Smart Cities Equal Total Control Of Civilization. Don’t Take The Bait.
As mentioned in a previous article, power companies in Texas automatically raised the temperature of so-called smart thermostats in thousands of homes to help save energy during a heat wave in June 2021. Most people had no idea that their home temperature had been raised nor that the power company's ability to do this was outlined in the fine print of their contracts.
If what the Texas citizens experienced sounds ominous, it’s just the tip of the iceberg of what the World Economic Forum (WEF) has planned with its smart cities. In this article, we’ll explore smart cities, including who invented them, where they're being rolled out, when they will be complete, and whether or not the WEF’s plans will succeed.
What Is A Smart City?
The best definition comes from Wikipedia. It's lengthy but needs to be cited because it captures the full scope of smart cities.
“A smart city is a technologically modern urban area that uses different types of electronic methods and sensors to collect specific data. The information gained from that data is used to manage assets, resources, and services efficiently; in return, that data is used to improve operations across the city. This includes data collected from citizens, devices, buildings, and assets that are processed and analyzed to monitor and manage traffic and transportation systems, power plants, utilities, water supply networks, waste, criminal investigations, information systems, schools, libraries, hospitals, and other community services. Smart cities are defined as smart both in the ways in which their governments harness technology as well as how they monitor, analyze, plan, and govern the city. In smart cities, the sharing of data is not limited to the city itself but also includes businesses, citizens, and other third parties.”
In short, a smart city is where everything you do is tracked and managed by the government, including what you do at home. This is possible because almost every modern home appliance has internet connectivity, not just thermostats, but fridges, microwaves, TVs, cars, and even home entry systems are all connected these days. In other words, smart cities are the dictionary definition of a digital dystopia.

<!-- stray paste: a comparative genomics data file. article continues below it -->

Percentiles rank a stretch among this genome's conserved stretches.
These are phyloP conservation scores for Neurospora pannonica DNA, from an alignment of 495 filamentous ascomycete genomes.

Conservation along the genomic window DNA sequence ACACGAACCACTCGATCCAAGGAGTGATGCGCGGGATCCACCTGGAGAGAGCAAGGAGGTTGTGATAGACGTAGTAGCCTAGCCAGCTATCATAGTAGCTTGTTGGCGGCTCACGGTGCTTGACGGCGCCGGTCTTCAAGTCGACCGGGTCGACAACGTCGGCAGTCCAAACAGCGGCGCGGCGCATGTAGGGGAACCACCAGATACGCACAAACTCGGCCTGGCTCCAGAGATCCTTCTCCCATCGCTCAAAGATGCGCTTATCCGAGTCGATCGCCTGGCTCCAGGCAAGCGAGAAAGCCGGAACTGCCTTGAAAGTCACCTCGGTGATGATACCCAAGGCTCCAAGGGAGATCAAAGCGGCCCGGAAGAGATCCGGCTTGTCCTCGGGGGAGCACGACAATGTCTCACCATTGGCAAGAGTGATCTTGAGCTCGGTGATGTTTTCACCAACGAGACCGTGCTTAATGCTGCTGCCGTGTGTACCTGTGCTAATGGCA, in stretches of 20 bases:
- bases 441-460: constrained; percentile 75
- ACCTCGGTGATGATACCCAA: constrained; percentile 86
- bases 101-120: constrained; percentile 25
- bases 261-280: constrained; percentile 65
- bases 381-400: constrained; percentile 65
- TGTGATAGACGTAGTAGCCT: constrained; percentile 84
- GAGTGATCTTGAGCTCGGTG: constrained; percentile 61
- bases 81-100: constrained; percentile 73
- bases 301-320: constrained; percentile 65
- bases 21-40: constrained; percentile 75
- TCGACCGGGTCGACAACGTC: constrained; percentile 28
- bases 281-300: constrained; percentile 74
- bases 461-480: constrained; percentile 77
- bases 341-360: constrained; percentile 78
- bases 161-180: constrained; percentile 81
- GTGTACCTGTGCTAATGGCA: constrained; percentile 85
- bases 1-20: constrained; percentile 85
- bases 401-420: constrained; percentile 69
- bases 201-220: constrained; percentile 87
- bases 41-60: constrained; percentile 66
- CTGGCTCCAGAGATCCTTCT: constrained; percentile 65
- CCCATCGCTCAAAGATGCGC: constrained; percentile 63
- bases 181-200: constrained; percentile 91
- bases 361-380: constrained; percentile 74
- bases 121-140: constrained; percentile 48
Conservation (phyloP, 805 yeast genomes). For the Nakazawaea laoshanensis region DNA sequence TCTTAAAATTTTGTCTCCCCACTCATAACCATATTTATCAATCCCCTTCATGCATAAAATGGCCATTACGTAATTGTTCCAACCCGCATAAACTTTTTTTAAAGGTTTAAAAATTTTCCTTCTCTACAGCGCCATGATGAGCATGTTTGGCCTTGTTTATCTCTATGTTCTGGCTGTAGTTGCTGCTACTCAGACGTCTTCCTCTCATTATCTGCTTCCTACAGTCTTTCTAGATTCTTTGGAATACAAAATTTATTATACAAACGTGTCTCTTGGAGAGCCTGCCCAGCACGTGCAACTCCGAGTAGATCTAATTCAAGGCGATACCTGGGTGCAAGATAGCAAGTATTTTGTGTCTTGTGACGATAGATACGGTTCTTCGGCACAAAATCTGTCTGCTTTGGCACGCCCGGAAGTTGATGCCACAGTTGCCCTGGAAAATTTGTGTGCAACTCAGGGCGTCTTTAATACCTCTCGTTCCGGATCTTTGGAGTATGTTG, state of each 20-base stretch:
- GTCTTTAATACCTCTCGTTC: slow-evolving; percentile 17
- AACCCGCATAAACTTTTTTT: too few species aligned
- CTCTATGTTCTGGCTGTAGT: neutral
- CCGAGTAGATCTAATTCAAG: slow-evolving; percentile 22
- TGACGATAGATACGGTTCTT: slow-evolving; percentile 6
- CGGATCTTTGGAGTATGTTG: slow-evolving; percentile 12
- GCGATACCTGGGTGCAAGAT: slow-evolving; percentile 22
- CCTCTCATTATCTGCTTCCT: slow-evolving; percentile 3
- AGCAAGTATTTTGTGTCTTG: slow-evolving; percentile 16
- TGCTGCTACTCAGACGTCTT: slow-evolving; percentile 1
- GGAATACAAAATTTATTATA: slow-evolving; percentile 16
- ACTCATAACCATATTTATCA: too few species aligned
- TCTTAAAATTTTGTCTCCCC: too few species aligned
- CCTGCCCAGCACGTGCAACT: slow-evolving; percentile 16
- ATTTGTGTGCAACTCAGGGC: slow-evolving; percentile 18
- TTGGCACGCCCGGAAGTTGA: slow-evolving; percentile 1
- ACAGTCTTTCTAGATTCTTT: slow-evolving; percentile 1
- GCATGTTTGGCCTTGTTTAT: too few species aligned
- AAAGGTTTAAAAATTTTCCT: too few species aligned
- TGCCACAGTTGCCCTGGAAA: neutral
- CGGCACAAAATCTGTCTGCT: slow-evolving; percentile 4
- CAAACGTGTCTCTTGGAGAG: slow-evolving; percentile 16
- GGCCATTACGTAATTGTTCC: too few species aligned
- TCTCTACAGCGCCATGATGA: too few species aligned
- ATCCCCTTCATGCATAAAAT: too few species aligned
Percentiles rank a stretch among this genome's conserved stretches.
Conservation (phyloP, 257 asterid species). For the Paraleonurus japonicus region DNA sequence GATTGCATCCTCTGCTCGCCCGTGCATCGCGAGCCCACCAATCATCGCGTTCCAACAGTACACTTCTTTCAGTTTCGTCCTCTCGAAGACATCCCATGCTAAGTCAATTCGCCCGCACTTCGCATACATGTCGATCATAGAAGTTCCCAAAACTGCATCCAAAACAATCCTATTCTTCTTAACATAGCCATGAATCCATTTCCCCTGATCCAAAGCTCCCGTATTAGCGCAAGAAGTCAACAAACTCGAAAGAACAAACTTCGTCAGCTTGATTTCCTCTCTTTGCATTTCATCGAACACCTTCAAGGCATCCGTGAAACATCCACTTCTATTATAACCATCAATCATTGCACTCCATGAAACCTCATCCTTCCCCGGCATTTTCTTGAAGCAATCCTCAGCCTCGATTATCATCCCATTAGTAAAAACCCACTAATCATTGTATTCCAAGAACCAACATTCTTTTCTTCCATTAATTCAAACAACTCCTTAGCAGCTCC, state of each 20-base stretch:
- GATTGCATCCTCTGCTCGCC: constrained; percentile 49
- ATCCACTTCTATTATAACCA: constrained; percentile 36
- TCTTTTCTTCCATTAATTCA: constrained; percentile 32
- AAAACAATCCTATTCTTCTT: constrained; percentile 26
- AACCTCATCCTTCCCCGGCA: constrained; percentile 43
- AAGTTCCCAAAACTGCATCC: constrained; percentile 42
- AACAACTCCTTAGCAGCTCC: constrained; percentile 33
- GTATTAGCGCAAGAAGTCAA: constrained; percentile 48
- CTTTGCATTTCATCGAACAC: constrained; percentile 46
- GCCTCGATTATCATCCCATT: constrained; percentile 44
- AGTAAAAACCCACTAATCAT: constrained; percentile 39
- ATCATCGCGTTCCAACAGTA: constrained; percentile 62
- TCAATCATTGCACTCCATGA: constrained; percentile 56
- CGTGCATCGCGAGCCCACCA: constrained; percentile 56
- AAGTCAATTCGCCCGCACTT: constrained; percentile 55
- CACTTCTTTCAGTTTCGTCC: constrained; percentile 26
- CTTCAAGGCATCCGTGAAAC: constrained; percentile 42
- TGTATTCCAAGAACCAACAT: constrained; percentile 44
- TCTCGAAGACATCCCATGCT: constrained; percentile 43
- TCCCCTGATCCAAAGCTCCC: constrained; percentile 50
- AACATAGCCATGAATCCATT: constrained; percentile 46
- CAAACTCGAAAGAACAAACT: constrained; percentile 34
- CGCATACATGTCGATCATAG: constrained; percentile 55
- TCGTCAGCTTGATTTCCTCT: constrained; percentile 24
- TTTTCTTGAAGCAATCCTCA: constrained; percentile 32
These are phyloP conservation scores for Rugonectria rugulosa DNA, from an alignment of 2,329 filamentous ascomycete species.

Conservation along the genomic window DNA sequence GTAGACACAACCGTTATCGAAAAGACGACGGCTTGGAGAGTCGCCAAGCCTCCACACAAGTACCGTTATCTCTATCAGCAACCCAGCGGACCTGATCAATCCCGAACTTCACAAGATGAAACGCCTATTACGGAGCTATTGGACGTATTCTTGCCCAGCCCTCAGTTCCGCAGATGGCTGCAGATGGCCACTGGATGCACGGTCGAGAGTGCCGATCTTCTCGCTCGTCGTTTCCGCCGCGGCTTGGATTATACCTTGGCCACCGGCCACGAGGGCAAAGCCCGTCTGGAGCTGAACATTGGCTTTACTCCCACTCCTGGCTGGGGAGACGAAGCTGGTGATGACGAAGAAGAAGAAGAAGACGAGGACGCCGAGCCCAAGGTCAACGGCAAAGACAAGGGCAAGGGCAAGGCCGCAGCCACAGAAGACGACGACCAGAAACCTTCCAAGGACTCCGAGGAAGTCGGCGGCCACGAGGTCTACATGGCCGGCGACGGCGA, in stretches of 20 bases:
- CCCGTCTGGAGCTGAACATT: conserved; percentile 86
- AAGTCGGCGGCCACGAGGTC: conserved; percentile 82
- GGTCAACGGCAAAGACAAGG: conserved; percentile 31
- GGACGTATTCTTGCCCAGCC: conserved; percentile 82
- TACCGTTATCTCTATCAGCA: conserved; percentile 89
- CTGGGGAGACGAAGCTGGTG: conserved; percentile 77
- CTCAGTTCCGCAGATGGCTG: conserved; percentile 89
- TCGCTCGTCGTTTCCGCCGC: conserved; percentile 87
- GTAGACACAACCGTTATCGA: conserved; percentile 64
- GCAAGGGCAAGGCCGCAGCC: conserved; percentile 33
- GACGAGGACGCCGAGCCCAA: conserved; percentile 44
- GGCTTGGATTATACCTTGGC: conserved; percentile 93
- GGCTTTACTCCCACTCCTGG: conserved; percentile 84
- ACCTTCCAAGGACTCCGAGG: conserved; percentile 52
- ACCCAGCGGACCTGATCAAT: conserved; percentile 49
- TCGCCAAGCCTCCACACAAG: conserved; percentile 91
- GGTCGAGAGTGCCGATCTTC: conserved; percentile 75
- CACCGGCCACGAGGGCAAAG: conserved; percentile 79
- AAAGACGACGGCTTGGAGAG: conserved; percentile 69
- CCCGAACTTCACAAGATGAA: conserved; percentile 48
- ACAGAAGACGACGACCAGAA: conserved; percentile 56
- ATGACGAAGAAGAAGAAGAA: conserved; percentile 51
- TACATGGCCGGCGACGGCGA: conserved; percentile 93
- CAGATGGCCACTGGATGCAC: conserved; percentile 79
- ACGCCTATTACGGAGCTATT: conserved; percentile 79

Now it's important to note that smart cities and 15-minute cities are different. Although the two terms are used interchangeably, they're not the same, albeit related. Whereas smart cities involve tracking and managing everything you do, 15-minute cities explicitly limit where you can go. Moreover, the primary unelected and unaccountable entity pushing 15-minute cities is the C40 Cities Climate Leadership Group, whereas the primary unelected and unaccountable entity driving smart cities is the WEF.
Who Brought Smart Cities To Light
The term smart cities had its roots in a marketing initiative called Smarter Cities by Tech Giant IBM in 2008. The enterprise has its roots in a 2008 speech by former IBM CEO Sam Palmisano titled “A Smarter Planet, The Next Leadership Agenda.” Sam's discourse on this topic can still be viewed on YouTube.
Sam says a lot of the same stuff you hear today. There's turmoil in markets, supply chain issues, accelerating climate change, political tensions arising, an energy crisis, etc. Like today's elites, Sam saw these crises as a “unique opportunity to transform the world.” He talked about how digital and physical spaces are converging, how people demand change, and how this demand should be exploited to “change the game.”
It sounds like the new normal and the great reset narratives we've heard from almost every government official worldwide since 2020. Today's difference is that the elites have the technology required to impose their will on the average person. The absence of such technology is why smart cities initially had difficulty getting off the ground.
Amsterdam was the first to pursue a smart city initiative, and it quickly became a reference point for how smart cities should be set up worldwide. Interest in smart cities started to accelerate in the following years, with the European Union announcing a smart cities initiative in 2012 and Singapore following suit in 2014.
Image source: Google Trends
The search trends for smart cities peaked when the United Kingdom and India announced their initiatives in 2015. 2015 was also the year when Google incorporated a company called Sidewalk Labs, whose purpose was to facilitate the development of smart cities worldwide. There was little coordination around the creation or governance of smart cities until that point.